Justice Minister Kris Faafoi to crackdown on 'hate-motivated activity' in wake of Christchurch terror attack

Justice Minister Kris Faafoi has confirmed the Government's intention to crackdown on "hate-motivated activity" in the wake of the 2019 Christchurch terror attack.

"Speech which is abusive or threatening and incites hostility towards a group or person can cause significant harm," Faafoi said on Tuesday. 

"In line with the Royal Commission of Inquiry's recommendations, Cabinet has agreed to a number of measures to improve provisions in the Human Rights Act 1993 relating to incitement."

Faafoi said the Government intends to establish an engagement process with community groups to discuss these changes.

"New Zealand is a diverse country, and that diversity is a source of our strength. Our society is full of insights, skills and opportunities because of the many different people who call New Zealand home."

The Royal Commission's report contains 44 recommendations relating to the counter-terrorism effort and the Government has accepted all of them, including a suggestion to amend legislation to create hate-motivated offences.

The Royal Commission also suggests creating hate-motivated offences in the Summary Offences Act that correspond with the existing crimes of offensive behaviour or language, assault, wilful damage and intimidation.

It also suggests adding hate-motivated offences to the Crimes Act that correspond with the existing offences of assaults, arson and intentional damage.

The Royal Commission recommends repealing section 131 of the Human Rights Act around racial disharmony and beefing up consequences for it by inserting a provision in the Crimes Act for an offence of inciting racial or religious disharmony.

Prime Minister Jacinda Ardern confirmed the Government will act on the recommendations and go further to protect the LGBTQIA community - including transgender, gender diverse and intersex people - from discrimination.

"It won't just relate to findings from March 15," Ardern said.

The Prime Minister said many people do not record what they experience day-to-day in terms of hate crimes and the Government is committed to creating an environment where people feel comfortable to do so.

Police have been told to revise the way in which they record complaints of criminal conduct to capture systemically hate-motivations for offending and train frontline staff in identifying bias so they can identify potential hate crimes.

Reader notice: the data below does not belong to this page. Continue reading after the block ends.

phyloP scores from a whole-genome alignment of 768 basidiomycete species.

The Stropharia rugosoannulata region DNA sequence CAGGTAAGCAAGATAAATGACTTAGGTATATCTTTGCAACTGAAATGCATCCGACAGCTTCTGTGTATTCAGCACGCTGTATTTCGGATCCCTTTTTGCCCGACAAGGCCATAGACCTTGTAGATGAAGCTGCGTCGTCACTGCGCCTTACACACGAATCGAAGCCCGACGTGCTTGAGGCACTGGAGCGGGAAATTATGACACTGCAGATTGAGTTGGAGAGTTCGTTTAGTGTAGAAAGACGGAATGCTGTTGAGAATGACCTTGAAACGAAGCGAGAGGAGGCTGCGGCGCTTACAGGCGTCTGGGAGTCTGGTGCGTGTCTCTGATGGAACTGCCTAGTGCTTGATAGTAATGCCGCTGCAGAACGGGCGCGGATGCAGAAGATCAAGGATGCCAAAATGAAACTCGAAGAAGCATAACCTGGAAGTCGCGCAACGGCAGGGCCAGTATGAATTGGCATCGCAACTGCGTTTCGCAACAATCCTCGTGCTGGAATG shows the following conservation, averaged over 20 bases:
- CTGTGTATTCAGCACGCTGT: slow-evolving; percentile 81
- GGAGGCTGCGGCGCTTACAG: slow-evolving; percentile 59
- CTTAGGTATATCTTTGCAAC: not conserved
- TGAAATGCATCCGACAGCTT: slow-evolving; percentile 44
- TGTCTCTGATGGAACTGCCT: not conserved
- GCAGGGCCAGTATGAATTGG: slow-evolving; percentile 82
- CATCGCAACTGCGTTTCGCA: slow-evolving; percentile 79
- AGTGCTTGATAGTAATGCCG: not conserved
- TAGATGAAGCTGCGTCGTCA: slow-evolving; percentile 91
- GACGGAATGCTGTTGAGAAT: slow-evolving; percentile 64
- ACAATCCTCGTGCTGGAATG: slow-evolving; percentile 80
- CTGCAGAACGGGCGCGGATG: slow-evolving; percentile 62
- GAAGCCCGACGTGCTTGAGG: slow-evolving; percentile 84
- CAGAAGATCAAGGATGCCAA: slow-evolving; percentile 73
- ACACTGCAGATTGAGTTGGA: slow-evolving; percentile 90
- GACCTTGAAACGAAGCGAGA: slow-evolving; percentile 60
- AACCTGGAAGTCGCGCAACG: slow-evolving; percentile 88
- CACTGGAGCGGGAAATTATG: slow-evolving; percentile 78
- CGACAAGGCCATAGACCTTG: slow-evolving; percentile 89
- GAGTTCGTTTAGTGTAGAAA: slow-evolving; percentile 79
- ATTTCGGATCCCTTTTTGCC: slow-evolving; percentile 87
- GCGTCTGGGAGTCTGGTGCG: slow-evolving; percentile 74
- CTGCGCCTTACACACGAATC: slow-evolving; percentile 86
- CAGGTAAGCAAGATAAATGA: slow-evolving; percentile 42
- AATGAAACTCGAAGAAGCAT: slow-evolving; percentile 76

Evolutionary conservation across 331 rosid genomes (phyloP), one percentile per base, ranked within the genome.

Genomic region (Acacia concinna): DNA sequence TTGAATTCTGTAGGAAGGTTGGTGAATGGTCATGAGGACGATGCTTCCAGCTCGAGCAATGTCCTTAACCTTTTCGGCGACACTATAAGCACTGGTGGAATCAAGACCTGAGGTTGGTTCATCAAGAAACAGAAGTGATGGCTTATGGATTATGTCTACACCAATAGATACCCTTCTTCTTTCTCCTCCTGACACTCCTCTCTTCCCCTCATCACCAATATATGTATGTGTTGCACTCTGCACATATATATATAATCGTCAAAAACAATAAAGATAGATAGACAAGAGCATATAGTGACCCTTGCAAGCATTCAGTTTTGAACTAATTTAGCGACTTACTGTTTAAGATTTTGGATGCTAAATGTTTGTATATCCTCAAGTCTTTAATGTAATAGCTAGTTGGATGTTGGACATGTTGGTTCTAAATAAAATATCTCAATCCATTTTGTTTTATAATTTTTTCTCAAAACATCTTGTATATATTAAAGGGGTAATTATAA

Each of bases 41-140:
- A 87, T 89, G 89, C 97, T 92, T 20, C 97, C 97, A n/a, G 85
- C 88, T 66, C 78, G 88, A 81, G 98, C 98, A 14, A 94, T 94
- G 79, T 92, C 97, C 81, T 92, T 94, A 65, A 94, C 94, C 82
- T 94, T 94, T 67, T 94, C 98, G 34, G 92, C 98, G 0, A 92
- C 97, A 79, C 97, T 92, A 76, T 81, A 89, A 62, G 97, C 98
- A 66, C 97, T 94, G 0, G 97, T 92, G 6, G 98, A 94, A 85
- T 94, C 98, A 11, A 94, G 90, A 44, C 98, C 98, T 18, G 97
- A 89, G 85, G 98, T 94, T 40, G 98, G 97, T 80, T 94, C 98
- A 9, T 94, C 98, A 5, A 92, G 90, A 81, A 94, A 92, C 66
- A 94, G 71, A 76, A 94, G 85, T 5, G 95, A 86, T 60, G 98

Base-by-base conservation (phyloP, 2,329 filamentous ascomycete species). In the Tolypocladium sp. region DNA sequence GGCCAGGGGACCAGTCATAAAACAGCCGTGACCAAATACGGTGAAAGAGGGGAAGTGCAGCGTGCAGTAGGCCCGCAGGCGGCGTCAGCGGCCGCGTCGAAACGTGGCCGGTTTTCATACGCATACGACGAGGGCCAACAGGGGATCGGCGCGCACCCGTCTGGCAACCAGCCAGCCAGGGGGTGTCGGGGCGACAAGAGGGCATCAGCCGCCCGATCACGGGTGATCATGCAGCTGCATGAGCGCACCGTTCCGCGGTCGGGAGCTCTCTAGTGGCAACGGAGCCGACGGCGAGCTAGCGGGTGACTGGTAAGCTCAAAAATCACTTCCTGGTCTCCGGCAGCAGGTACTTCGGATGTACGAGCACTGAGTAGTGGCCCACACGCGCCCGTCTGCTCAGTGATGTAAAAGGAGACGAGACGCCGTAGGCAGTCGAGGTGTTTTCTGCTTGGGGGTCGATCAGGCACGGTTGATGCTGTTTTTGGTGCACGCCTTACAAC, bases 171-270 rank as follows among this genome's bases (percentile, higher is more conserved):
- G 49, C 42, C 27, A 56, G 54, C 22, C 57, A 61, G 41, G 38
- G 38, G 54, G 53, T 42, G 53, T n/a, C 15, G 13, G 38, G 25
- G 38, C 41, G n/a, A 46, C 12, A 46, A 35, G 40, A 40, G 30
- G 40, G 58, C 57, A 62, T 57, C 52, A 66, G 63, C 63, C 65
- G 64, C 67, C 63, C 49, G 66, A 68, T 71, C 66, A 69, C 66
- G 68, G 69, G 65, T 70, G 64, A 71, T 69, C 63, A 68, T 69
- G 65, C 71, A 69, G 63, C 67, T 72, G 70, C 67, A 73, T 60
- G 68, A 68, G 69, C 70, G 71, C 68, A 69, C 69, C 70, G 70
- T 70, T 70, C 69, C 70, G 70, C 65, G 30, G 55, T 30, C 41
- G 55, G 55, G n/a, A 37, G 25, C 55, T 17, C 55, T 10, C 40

The Government believes that adding hate motivated-crimes to the Crimes Act such as assault with a hateful motive will allow for better recording of crimes committed in hatred.

"We will be undertaking consultation with community groups and parties from right across Parliament to test these proposals before bringing forward legislative change," Ardern said.

"I do want to emphasise though, these are issues that are longstanding, they predate March 15, and they effect many members of the community, including our LGBTIQ community, and different and diverse religions. We will take the time to get it right."

The Prime Minister has already signalled her intention to beef up hate speech laws in the wake of the Christchurch terror attack.

The Government fast-tracked a review of hate speech legislation in the wake of the terror attack and following that review the Ministry of Justice and Human Rights Commission presented former Justice Minister Andrew Little with options.

In March he said they were "working their way through Cabinet". 

But Little confirmed in June that Labour was still in talks with its Government partners about the options and said the legislation would probably have to wait until after the election. It's understood NZ First had some concerns.

Ardern then confirmed in the lead-up to the election that Labour was keen to progress hate speech laws if it won another term.

"Yes we did because of course that's been something that the Human Rights Commission has recommended for some time. March 15 has again identified there are gaps currently," Ardern told reporters on Monday. 

"We do already have provisions but they just don't cover everyone in the sense that you don't, for instance, have religion covered and of course there are members of our LGBTQIA community who have also raised the gaps in our existing legislation."

The Bill of Rights Act currently gives everyone in New Zealand the right to freedom of expression, including the "freedom to seek, receive, and impart information and opinions of any kind in any form", but New Zealanders are prohibited under the Human Rights Act from inciting racial disharmony.

ACT leader David Seymour is concerned hate speech law changes will take away people's freedom of expression.

"Hate speech laws are divisive and dangerous, turning debate into a popularity contest where the majority can silence unpopular views using the power of the state."